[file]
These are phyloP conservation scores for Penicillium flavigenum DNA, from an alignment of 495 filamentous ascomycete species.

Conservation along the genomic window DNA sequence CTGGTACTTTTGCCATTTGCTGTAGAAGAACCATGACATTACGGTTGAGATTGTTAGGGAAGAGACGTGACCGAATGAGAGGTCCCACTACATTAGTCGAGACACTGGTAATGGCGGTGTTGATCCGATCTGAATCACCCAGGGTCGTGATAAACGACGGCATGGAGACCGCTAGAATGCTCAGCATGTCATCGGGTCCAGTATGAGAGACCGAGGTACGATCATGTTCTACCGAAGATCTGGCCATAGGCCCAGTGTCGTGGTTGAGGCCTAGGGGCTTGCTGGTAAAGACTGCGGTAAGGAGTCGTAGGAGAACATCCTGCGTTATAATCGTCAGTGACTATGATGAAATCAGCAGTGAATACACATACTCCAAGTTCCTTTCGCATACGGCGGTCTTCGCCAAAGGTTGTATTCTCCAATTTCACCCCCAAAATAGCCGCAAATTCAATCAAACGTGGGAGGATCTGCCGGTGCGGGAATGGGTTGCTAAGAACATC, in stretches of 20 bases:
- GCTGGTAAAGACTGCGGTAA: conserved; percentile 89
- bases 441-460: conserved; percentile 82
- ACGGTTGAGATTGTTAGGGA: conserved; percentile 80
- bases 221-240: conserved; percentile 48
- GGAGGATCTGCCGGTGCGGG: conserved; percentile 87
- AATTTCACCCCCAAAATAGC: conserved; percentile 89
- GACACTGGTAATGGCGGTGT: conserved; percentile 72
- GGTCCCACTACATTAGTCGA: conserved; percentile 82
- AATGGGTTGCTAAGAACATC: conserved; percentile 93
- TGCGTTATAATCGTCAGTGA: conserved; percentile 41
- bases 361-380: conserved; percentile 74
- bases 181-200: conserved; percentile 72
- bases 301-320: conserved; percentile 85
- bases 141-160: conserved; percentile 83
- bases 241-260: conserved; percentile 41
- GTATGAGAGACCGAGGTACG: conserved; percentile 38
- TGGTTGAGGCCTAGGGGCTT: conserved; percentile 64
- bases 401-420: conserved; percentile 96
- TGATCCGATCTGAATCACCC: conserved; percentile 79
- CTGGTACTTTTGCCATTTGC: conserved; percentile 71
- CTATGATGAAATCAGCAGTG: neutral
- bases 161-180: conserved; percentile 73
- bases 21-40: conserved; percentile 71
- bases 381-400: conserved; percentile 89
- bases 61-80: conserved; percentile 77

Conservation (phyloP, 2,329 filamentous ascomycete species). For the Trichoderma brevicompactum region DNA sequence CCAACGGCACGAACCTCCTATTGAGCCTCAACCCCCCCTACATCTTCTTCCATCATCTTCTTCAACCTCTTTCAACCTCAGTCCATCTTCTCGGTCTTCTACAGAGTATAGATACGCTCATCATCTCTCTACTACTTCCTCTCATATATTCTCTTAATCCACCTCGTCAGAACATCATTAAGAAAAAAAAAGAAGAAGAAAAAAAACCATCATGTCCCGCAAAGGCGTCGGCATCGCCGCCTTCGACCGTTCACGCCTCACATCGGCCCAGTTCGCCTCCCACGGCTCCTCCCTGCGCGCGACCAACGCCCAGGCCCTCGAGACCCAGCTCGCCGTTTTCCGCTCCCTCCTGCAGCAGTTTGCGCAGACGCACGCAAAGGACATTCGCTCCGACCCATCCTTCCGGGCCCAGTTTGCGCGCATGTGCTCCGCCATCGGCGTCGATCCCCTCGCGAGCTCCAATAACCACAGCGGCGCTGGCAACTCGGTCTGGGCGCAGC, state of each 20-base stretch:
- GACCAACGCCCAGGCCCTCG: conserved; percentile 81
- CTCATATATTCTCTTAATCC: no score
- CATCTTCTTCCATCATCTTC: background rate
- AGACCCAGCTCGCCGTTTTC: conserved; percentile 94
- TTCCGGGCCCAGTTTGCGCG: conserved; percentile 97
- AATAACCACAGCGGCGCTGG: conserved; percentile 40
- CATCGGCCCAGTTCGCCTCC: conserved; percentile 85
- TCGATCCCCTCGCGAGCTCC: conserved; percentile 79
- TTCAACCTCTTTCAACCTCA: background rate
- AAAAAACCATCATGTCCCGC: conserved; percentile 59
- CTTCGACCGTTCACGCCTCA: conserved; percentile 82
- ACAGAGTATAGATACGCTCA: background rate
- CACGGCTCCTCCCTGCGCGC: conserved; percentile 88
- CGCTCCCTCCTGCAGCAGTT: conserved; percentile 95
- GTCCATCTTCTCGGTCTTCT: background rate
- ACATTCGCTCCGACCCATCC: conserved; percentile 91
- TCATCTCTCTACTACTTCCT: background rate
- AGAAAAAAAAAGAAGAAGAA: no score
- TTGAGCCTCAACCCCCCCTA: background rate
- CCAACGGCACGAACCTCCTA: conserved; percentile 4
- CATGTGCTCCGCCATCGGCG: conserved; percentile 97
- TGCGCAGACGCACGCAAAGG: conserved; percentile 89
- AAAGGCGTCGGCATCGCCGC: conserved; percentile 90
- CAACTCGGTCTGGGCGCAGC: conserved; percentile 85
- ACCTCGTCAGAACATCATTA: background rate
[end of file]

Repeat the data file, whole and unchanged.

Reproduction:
These are phyloP conservation scores for Penicillium flavigenum DNA, from an alignment of 495 filamentous ascomycete species.

Conservation along the genomic window DNA sequence CTGGTACTTTTGCCATTTGCTGTAGAAGAACCATGACATTACGGTTGAGATTGTTAGGGAAGAGACGTGACCGAATGAGAGGTCCCACTACATTAGTCGAGACACTGGTAATGGCGGTGTTGATCCGATCTGAATCACCCAGGGTCGTGATAAACGACGGCATGGAGACCGCTAGAATGCTCAGCATGTCATCGGGTCCAGTATGAGAGACCGAGGTACGATCATGTTCTACCGAAGATCTGGCCATAGGCCCAGTGTCGTGGTTGAGGCCTAGGGGCTTGCTGGTAAAGACTGCGGTAAGGAGTCGTAGGAGAACATCCTGCGTTATAATCGTCAGTGACTATGATGAAATCAGCAGTGAATACACATACTCCAAGTTCCTTTCGCATACGGCGGTCTTCGCCAAAGGTTGTATTCTCCAATTTCACCCCCAAAATAGCCGCAAATTCAATCAAACGTGGGAGGATCTGCCGGTGCGGGAATGGGTTGCTAAGAACATC, in stretches of 20 bases:
- GCTGGTAAAGACTGCGGTAA: conserved; percentile 89
- bases 441-460: conserved; percentile 82
- ACGGTTGAGATTGTTAGGGA: conserved; percentile 80
- bases 221-240: conserved; percentile 48
- GGAGGATCTGCCGGTGCGGG: conserved; percentile 87
- AATTTCACCCCCAAAATAGC: conserved; percentile 89
- GACACTGGTAATGGCGGTGT: conserved; percentile 72
- GGTCCCACTACATTAGTCGA: conserved; percentile 82
- AATGGGTTGCTAAGAACATC: conserved; percentile 93
- TGCGTTATAATCGTCAGTGA: conserved; percentile 41
- bases 361-380: conserved; percentile 74
- bases 181-200: conserved; percentile 72
- bases 301-320: conserved; percentile 85
- bases 141-160: conserved; percentile 83
- bases 241-260: conserved; percentile 41
- GTATGAGAGACCGAGGTACG: conserved; percentile 38
- TGGTTGAGGCCTAGGGGCTT: conserved; percentile 64
- bases 401-420: conserved; percentile 96
- TGATCCGATCTGAATCACCC: conserved; percentile 79
- CTGGTACTTTTGCCATTTGC: conserved; percentile 71
- CTATGATGAAATCAGCAGTG: neutral
- bases 161-180: conserved; percentile 73
- bases 21-40: conserved; percentile 71
- bases 381-400: conserved; percentile 89
- bases 61-80: conserved; percentile 77

Conservation (phyloP, 2,329 filamentous ascomycete species). For the Trichoderma brevicompactum region DNA sequence CCAACGGCACGAACCTCCTATTGAGCCTCAACCCCCCCTACATCTTCTTCCATCATCTTCTTCAACCTCTTTCAACCTCAGTCCATCTTCTCGGTCTTCTACAGAGTATAGATACGCTCATCATCTCTCTACTACTTCCTCTCATATATTCTCTTAATCCACCTCGTCAGAACATCATTAAGAAAAAAAAAGAAGAAGAAAAAAAACCATCATGTCCCGCAAAGGCGTCGGCATCGCCGCCTTCGACCGTTCACGCCTCACATCGGCCCAGTTCGCCTCCCACGGCTCCTCCCTGCGCGCGACCAACGCCCAGGCCCTCGAGACCCAGCTCGCCGTTTTCCGCTCCCTCCTGCAGCAGTTTGCGCAGACGCACGCAAAGGACATTCGCTCCGACCCATCCTTCCGGGCCCAGTTTGCGCGCATGTGCTCCGCCATCGGCGTCGATCCCCTCGCGAGCTCCAATAACCACAGCGGCGCTGGCAACTCGGTCTGGGCGCAGC, state of each 20-base stretch:
- GACCAACGCCCAGGCCCTCG: conserved; percentile 81
- CTCATATATTCTCTTAATCC: no score
- CATCTTCTTCCATCATCTTC: background rate
- AGACCCAGCTCGCCGTTTTC: conserved; percentile 94
- TTCCGGGCCCAGTTTGCGCG: conserved; percentile 97
- AATAACCACAGCGGCGCTGG: conserved; percentile 40
- CATCGGCCCAGTTCGCCTCC: conserved; percentile 85
- TCGATCCCCTCGCGAGCTCC: conserved; percentile 79
- TTCAACCTCTTTCAACCTCA: background rate
- AAAAAACCATCATGTCCCGC: conserved; percentile 59
- CTTCGACCGTTCACGCCTCA: conserved; percentile 82
- ACAGAGTATAGATACGCTCA: background rate
- CACGGCTCCTCCCTGCGCGC: conserved; percentile 88
- CGCTCCCTCCTGCAGCAGTT: conserved; percentile 95
- GTCCATCTTCTCGGTCTTCT: background rate
- ACATTCGCTCCGACCCATCC: conserved; percentile 91
- TCATCTCTCTACTACTTCCT: background rate
- AGAAAAAAAAAGAAGAAGAA: no score
- TTGAGCCTCAACCCCCCCTA: background rate
- CCAACGGCACGAACCTCCTA: conserved; percentile 4
- CATGTGCTCCGCCATCGGCG: conserved; percentile 97
- TGCGCAGACGCACGCAAAGG: conserved; percentile 89
- AAAGGCGTCGGCATCGCCGC: conserved; percentile 90
- CAACTCGGTCTGGGCGCAGC: conserved; percentile 85
- ACCTCGTCAGAACATCATTA: background rate